While Samonsky handles his moony numbers such as “Temporarily Lost” (setting him up as an emotional drifter) and “It All Fades Away” (still pining for Francesca at the end of his life) with sonorous vocals, his portrayal of Robert doesn’t help things. Shoulders shrugged, hands in pockets and speaking softly, Robert oozes not one ounce of masculinity, confidence or pheromonal tug that could feasibly woo a woman to break her wedding vows and so quickly bed a stranger. There was always an element of Francesca being the bolder one in this story; after all, she has more to lose. But by giving all the personality to that character, Norman has sapped the allure right out of this love story, leaving no one hot and bothered (despite several dimly lit, PG-rated sex scenes) or really understanding Francesca’s motivations beyond her dissatisfaction with a boring life among the cornfields. She comes across as unrepentantly sexually aggressive (which is fine) toward a man who doesn’t merit her advances. Not so fine.
Some reprieve from the snore of the baffling affair comes via supporting performances. Nosy but ultimately loyal friend and neighbor Marge (Mary Callanan) and her husband, Charlie (David Hess), provide much-needed comic relief, not to mention two of the best musical numbers in the show. Robert’s ex-wife Marian, who has not a single line of dialogue, impresses nonetheless with a beautifully constructed song, “Another Life,” describing the joys of the beginning and the sadness of the downfall of her and Robert’s failed marriage. But it’s Bud in “Something From a Dream” who gets the best of Brown’s lyrics, despite the cringe-worthy inclusion of the line “Look, Italians, no offense, the laziest people in the world.” Racial stereotypes aside, Bud’s song is a heartbreaking private lamentation of his complicity in the dreariness of his marriage.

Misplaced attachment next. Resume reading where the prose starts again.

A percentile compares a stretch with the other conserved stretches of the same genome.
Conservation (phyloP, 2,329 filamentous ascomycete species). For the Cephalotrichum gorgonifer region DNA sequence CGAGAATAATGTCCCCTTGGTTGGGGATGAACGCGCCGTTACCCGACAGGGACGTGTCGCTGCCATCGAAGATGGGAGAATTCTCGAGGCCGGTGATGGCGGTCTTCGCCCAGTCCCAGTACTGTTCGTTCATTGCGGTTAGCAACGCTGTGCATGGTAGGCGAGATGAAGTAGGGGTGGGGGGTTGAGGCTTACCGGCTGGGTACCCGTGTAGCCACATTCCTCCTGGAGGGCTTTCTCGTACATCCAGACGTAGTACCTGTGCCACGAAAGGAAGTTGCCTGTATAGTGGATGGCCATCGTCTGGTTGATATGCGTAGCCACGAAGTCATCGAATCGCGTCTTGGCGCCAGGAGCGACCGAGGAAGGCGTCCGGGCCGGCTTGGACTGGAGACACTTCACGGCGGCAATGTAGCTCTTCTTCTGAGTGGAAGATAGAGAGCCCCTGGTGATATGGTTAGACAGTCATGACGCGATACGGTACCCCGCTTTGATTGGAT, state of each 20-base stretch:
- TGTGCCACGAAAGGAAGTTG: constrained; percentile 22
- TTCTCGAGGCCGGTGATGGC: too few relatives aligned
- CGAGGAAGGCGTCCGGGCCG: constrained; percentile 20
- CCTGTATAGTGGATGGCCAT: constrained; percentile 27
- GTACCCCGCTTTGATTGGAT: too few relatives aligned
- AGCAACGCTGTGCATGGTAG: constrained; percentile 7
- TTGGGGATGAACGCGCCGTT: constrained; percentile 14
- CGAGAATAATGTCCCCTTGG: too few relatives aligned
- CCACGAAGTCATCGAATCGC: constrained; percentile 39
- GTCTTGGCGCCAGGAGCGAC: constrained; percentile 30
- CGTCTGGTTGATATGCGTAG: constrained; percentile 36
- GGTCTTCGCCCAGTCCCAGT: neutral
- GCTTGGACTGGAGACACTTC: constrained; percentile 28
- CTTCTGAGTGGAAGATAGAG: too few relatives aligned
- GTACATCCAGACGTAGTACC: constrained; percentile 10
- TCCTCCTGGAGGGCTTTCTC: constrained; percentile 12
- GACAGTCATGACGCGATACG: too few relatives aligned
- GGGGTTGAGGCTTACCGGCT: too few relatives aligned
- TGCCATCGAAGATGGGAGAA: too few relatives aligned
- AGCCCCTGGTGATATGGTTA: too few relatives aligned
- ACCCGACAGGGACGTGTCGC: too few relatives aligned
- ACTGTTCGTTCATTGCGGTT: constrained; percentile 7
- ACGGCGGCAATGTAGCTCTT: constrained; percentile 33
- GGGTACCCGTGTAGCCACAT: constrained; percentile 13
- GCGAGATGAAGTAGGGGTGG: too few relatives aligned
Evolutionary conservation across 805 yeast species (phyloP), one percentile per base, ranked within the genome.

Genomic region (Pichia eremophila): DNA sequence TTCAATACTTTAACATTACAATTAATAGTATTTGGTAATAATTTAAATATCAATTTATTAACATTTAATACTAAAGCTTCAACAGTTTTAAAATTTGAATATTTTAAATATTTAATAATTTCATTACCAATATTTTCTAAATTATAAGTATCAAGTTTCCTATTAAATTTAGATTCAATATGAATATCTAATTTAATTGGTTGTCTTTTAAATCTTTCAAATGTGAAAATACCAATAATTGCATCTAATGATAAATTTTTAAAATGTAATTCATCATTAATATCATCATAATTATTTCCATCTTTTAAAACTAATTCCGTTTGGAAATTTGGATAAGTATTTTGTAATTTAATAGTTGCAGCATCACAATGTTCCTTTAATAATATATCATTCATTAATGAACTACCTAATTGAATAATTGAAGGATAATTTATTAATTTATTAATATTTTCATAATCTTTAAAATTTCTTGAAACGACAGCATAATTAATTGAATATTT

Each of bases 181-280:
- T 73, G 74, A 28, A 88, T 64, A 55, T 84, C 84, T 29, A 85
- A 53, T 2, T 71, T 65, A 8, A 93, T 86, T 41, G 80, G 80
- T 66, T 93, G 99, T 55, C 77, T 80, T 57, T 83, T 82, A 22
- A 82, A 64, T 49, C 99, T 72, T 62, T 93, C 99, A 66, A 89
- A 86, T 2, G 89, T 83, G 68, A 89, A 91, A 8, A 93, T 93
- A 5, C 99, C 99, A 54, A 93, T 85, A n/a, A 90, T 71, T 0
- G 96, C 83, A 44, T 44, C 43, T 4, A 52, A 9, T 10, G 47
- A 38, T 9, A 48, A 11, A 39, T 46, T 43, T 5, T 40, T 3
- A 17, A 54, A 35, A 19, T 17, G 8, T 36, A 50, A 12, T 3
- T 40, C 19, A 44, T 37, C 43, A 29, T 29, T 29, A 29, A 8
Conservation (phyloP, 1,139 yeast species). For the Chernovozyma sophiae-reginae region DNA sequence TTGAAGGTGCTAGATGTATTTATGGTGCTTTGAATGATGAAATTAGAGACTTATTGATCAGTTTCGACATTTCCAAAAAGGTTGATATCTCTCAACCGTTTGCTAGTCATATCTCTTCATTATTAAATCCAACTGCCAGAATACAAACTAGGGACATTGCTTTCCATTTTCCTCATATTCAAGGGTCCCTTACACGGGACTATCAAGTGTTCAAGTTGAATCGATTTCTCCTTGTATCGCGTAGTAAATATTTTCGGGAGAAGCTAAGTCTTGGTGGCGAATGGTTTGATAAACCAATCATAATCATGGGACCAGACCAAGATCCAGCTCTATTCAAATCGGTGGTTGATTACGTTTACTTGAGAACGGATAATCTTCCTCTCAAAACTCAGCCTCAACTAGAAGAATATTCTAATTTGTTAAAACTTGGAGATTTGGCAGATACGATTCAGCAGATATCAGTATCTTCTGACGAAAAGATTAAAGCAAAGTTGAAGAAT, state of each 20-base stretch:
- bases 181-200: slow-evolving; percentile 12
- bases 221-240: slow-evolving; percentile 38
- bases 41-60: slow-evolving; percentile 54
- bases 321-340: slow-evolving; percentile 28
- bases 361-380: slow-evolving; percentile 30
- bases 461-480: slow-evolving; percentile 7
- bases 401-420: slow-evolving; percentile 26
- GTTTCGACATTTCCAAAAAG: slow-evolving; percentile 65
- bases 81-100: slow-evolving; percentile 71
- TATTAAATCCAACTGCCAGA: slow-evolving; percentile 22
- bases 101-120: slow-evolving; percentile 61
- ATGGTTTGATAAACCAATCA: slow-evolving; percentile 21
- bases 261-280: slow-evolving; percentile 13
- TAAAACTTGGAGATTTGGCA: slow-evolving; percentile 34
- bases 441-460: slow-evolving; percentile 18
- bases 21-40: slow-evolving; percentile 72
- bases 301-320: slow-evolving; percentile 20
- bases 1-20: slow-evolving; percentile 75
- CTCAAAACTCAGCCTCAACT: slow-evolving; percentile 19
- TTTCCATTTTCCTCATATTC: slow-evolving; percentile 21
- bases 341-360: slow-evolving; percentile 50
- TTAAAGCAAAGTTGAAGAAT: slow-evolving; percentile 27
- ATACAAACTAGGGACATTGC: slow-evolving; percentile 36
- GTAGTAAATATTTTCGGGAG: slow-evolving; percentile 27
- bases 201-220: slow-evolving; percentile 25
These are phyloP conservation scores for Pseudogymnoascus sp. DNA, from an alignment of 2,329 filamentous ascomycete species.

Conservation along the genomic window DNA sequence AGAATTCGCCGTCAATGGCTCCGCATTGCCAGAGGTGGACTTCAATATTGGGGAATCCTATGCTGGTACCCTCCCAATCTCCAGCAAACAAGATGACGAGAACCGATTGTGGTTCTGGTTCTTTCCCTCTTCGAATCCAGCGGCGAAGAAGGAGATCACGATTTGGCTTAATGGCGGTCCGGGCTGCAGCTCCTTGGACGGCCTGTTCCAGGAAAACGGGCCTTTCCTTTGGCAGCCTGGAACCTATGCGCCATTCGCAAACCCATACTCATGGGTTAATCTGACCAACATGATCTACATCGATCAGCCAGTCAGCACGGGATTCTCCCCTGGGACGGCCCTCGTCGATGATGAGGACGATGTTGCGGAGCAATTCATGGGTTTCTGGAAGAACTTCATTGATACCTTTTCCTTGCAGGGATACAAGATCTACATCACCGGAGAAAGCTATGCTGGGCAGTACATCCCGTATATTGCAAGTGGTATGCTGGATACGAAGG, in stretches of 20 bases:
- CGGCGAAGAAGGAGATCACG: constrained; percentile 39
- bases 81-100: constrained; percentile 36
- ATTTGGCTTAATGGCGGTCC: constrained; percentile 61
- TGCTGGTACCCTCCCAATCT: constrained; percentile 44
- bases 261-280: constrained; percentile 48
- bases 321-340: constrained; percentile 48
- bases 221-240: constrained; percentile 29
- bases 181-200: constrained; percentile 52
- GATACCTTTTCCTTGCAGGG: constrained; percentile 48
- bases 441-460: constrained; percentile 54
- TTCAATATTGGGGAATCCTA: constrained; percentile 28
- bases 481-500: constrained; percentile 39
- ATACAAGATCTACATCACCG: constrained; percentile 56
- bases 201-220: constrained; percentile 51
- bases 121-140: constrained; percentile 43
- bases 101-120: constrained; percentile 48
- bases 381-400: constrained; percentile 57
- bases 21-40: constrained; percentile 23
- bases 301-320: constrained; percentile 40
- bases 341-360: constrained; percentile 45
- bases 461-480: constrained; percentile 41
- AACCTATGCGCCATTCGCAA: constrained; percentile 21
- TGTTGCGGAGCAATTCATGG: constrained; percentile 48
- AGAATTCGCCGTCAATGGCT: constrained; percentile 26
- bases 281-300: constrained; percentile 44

“I mean, it’s not like she complains at all.
It’s just, you gotta pay attention,
And with all the other crap I’m takin’ care of,
She might feel embarrassed
Takin’ time to tell me what she needs.
And to me she’s still like something from a dream.
And to her, I’m like the guy who keeps the lights turned on.
I’m gonna take her on a trip this year.
Maybe next summer.
Not like we’re gonna have the money for vacations.
I guess we’ll figure something out...”
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Had Brown been able to write this type of emotional truth into the rest of the numbers, perhaps we could have more readily bought into whatever power dynamic Norman had thrown our way. Instead (and without any dance numbers to amuse us), Brown relies on musical chameleon tricks to keep us engaged. The Tony-winning score swings wildly from traditional Broadway-esque ballads to guitar-strummy folk/pop tunes to downright jazzy/bluesy/gospel numbers, topped off with none other than a 13-minute operatic-style solo for Francesca in the second act that would have benefitted from surtitles to help us decipher that ridiculous accent. No one wants to hear the same music again and again in a show, but this hodgepodge of styles, while greatly entertaining in some instances, as a whole feels about as coherent as Ikea furniture instructions. Instead of a rich, score-driven production, we are left with musical threads to cling to knowing they will never wrap us fully in the blanket of this tale.
Ultimately, though, this story isn’t about cohesion or songs or sex (no matter how many times Robert takes his shirt off in this production) or even love. For the romantic set, it’s about denying selfish pleasure for the greater good and the tortured notion of longing for the one you could’ve had. For us realists (cynics?), it’s about a woman who knew what she wanted but didn’t feel powerful enough to make it work for herself or her family.
But no matter on which side of the divide one sits, as the final supposedly heartstringy moments unfolded onstage, there was barely a sniffle from the crowd. I’d like to think it’s because we’ve moved beyond the housewife rescue fantasy, but alas, I fear that it was merely the lack of eros on the set and not the Harlequin-mindedness that kept tear ducts arid. Hunky strangers be warned, apparently you are still fair game.
The Bridges of Madison County runs through January 31 at the Hobby Center, 800 Bagby. For tickets, call 713-558-8887 or visit tuts.com. $37.50-$119.50